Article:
Multiple inheritance - How to call method_x in InheritedBaseB from method_x in InheritedBaseA?

ryles rylesny at gmail.com
Sun Sep 6 01:49:21 CEST 2009


On Sep 4, 6:01 am, The Music Guy <music... at alphaios.net> wrote:
> I have a peculiar problem that involves multiple inheritance and method calling.
>
> I have a bunch of classes, one of which is called MyMixin and doesn't
> inherit from anything. MyMixin expects that it will be inherited along
> with one of several other classes that each define certain
> functionality. It defines method_x, which it assumes will also be
> defined in the other class that MyMixin ends up getting inherited
> with. For example,
>
> class MyMixin(object):
>     def method_x(self, a, b, c):
>         ...
>
> class BaseA(object):
>     def method_x(self, a, b, c):
>         ...
>
> class BaseB(object):
>     def method_x(self, a, b, c):
>         ...
>
> class BaseC(object):
>     def method_x(self, a, b, c):
>         ...
>
> class FooX(MyMixin, BaseA):
>     ...
>
> class FooY(MyMxin, BaseB):
>     ...
>
> class FooZ(MyMixin, BaseC):
>     ...
>
> This all appears fine at first, but there is a problem: Each Foo's
> method_x must call the method_x of MyMixin as well as the method_x of
> each respective Foo's second base class. One cannot simply call
> FooN.method_x, because that will only call MyMixin.method_x and not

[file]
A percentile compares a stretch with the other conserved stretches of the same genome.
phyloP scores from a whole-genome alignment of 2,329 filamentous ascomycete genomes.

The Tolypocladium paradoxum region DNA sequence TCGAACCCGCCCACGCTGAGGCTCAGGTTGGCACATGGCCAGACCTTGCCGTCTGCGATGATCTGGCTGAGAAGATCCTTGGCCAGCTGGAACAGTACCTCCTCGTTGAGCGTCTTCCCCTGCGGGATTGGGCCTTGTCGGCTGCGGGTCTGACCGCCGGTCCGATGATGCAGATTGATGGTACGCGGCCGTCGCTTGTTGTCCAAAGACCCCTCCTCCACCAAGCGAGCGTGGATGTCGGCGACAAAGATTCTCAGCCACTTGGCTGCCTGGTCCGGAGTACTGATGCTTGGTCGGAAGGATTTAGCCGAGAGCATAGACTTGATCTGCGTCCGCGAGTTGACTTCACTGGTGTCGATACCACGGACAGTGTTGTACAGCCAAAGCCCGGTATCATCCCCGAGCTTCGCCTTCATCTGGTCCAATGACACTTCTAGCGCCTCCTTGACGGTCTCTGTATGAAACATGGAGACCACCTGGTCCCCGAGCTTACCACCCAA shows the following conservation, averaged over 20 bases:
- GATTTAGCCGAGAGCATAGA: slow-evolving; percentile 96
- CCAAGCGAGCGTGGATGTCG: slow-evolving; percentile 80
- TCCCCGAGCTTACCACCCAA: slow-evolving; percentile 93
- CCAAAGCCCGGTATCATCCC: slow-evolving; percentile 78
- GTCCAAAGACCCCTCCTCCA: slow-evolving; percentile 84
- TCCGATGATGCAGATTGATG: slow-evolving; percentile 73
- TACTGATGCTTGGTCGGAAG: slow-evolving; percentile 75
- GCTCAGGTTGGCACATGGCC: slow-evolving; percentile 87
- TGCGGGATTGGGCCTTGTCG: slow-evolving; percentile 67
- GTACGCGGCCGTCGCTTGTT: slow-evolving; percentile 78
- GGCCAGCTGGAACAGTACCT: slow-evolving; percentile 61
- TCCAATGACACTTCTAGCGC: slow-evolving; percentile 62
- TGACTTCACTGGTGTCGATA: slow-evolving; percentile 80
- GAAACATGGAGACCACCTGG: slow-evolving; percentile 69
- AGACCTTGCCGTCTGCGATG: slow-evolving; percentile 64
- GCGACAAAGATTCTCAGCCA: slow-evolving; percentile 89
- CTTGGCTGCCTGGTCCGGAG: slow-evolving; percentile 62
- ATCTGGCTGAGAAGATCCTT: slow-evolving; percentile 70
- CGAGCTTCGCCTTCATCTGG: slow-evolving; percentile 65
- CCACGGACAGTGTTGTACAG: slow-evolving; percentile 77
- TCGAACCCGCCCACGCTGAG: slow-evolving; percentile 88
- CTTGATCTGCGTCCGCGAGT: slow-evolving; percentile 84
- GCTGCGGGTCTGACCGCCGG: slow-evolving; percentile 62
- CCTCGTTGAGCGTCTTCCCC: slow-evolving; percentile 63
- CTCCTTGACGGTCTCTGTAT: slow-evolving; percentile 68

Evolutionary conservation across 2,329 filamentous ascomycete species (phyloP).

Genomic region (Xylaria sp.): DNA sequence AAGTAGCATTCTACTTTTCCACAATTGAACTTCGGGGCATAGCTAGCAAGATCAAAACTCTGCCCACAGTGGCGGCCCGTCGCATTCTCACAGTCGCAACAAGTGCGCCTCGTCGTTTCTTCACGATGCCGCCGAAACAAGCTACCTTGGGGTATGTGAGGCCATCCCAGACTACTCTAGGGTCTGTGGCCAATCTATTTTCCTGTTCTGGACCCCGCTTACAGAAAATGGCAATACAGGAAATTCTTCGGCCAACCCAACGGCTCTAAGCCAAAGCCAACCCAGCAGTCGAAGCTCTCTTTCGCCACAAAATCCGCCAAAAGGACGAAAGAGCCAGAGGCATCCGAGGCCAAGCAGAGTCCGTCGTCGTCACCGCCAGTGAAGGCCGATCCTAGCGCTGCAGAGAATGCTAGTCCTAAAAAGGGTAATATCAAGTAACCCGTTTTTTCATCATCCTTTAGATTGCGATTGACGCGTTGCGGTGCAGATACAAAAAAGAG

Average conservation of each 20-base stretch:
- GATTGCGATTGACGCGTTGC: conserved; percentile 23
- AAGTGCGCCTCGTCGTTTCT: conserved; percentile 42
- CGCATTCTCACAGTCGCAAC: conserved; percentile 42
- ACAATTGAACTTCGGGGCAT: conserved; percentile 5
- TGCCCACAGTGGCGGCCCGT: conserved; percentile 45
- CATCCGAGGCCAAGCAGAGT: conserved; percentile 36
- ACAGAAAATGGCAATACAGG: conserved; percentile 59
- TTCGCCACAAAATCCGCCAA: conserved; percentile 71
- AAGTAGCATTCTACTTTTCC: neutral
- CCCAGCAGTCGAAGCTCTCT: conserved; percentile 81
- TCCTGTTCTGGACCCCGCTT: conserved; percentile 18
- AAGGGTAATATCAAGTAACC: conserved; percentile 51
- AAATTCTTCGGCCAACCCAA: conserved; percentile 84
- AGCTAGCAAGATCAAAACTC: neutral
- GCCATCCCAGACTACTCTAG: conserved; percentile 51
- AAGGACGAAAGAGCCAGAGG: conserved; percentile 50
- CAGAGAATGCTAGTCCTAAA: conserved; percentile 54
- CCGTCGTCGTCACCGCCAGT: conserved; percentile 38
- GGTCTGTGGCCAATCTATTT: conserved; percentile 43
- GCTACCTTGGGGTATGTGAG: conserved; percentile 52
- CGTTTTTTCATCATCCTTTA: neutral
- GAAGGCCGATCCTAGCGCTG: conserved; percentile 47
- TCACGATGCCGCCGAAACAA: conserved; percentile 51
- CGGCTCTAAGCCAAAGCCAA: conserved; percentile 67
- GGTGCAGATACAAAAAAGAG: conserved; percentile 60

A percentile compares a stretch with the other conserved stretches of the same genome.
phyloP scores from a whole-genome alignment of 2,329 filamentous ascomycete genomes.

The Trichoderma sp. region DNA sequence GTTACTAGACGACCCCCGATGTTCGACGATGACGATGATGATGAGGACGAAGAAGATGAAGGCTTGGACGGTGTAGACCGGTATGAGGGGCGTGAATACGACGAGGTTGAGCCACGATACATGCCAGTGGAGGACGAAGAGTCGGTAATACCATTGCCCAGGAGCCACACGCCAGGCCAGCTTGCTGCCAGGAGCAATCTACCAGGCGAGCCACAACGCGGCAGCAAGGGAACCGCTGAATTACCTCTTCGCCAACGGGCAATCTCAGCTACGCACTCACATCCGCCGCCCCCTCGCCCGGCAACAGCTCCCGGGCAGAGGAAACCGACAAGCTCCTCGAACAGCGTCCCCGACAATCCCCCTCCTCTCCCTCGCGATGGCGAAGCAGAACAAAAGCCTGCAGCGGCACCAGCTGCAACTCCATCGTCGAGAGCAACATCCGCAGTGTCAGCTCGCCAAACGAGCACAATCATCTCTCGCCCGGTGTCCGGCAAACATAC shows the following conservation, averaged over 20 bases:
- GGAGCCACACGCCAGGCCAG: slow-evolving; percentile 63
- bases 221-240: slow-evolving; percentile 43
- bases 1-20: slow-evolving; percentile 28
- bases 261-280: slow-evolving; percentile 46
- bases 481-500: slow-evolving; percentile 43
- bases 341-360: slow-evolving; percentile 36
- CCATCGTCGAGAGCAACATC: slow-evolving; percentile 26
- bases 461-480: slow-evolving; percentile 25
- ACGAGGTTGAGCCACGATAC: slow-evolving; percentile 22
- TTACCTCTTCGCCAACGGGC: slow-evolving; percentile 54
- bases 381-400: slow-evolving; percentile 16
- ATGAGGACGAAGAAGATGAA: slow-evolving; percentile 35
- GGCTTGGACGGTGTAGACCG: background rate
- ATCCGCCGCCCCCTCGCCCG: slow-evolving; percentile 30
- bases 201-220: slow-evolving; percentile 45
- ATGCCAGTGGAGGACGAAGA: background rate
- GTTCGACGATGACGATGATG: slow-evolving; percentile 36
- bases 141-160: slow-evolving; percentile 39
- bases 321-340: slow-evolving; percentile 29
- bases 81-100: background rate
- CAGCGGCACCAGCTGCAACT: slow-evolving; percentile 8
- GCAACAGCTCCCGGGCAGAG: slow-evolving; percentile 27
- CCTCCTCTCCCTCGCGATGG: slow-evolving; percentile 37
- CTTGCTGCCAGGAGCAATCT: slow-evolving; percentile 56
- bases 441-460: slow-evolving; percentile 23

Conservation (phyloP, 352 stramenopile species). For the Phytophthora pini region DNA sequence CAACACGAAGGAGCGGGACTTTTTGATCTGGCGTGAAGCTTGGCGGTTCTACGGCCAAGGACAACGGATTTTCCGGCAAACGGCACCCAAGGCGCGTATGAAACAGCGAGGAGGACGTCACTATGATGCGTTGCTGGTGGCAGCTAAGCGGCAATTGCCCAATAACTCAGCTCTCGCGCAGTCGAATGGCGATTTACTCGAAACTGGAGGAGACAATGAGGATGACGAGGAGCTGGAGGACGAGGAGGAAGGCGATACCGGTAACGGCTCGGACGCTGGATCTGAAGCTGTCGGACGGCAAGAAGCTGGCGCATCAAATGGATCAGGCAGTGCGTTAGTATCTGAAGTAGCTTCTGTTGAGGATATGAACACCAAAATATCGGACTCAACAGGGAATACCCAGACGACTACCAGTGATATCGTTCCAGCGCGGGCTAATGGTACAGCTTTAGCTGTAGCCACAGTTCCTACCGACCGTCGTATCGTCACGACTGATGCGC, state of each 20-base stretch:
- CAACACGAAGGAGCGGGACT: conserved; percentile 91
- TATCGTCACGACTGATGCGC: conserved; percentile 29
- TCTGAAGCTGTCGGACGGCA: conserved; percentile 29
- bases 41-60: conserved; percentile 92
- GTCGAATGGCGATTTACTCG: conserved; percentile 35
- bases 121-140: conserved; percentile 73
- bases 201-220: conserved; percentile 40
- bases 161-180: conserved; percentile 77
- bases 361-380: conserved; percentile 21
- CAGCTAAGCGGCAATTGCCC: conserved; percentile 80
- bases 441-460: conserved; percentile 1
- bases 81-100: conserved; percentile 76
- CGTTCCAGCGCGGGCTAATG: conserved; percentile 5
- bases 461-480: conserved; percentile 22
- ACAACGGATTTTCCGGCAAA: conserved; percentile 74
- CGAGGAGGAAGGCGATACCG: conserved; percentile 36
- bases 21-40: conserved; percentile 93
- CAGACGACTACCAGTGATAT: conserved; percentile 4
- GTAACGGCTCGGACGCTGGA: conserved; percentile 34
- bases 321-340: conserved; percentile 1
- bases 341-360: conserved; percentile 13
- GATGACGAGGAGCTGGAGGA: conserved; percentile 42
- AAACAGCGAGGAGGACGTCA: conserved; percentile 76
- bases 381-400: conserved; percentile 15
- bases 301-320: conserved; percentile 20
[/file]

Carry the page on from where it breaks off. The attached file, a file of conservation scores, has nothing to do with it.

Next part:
> that of the other base.
>
> One might be tempted to amend MyMixin's method_x so that it calls the
> parent's method_x before doing anything else:
>
> class MyMixin(object):
>     def method_x(self, a, b, c):
>         super(MyMixin, self).method_x(a, b, c)
>         ...
>
> ...but of course, that will fail with an AttributeError because
> MyMixin's only superclass is object, which does not have a method_x.
>
> The only way I can think to solve the problem would be to implement a
> method_x for each Foo that calls the method_x for each of the bases:
>
> class FooX(MyMixin, BaseA):
>     def method_x(self, a, b, c):
>         MyMixin.method_x(self, a, b, c)
>         BaseA.method_x(self, a, b, c)
>
> class FooY(MyMxin, BaseB):
>     def method_x(self, a, b, c):
>         MyMixin.method_x(self, a, b, c)
>         BaseB.method_x(self, a, b, c)
>
> class FooZ(MyMixin, BaseC):
>     def method_x(self, a, b, c):
>         MyMixin.method_x(self, a, b, c)
>         BaseC.method_x(self, a, b, c)
>
> The problem with this solution is that method_x has to be explicitly
> created for each Foo, even though they all do just about the same
> thing, which kind of defeats the purpose of using multiple inheritance
> in this situation. Besides that, I just don't like it!
>
> So, does anyone have an idea about how to remedy this, or at least
> work around it?

Hopefully I've interpreted your requirement correctly.

In this particular case a workaround is to use super() in your base
classes and then have your concrete classes inherit from the base
*before* the mixin:

class MyMixin(object):
    def method_x(self, a, b, c):
        print "MyMixin"

class BaseA(object):
    def method_x(self, a, b, c):
        print "BaseA"
        super(BaseA, self).method_x(a, b, c)

class FooX(BaseA, MyMixin):
    pass

FooX().method_x(1, 2, 3)

BaseA
MyMixin


And if you want to define method_x() in FooX, then simply have that
use super() as well.



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